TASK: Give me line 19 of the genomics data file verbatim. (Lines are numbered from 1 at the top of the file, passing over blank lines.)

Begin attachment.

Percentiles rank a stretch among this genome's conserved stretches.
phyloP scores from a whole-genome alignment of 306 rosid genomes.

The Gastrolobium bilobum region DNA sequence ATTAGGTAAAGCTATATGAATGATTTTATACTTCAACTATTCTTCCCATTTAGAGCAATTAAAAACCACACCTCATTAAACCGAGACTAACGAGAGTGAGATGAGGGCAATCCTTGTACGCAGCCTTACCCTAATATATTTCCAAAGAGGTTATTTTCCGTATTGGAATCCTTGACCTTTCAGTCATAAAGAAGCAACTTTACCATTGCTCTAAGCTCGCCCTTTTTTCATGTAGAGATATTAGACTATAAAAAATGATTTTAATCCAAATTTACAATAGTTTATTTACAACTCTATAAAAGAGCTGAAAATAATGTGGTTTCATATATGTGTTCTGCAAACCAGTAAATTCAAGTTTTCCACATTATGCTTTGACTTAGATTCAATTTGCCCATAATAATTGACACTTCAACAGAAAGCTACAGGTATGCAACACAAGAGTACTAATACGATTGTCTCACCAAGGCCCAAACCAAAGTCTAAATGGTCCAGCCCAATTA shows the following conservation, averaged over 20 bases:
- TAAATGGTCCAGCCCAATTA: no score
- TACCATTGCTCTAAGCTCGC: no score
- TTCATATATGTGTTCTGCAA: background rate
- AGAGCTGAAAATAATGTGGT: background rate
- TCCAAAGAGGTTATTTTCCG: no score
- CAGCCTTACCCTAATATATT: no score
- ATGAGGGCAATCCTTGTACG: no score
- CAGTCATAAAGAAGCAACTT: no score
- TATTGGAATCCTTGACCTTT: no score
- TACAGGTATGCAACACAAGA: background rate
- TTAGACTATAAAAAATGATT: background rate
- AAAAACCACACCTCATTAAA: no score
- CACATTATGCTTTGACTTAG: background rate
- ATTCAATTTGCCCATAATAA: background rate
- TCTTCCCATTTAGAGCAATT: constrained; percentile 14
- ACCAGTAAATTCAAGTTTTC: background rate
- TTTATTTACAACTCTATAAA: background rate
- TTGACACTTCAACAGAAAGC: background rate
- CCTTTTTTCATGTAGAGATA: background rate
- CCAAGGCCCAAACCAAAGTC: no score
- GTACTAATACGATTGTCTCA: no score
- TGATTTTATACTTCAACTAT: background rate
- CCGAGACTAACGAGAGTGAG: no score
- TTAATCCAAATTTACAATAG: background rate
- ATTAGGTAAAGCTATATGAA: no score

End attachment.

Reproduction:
- ACCAGTAAATTCAAGTTTTC: background rate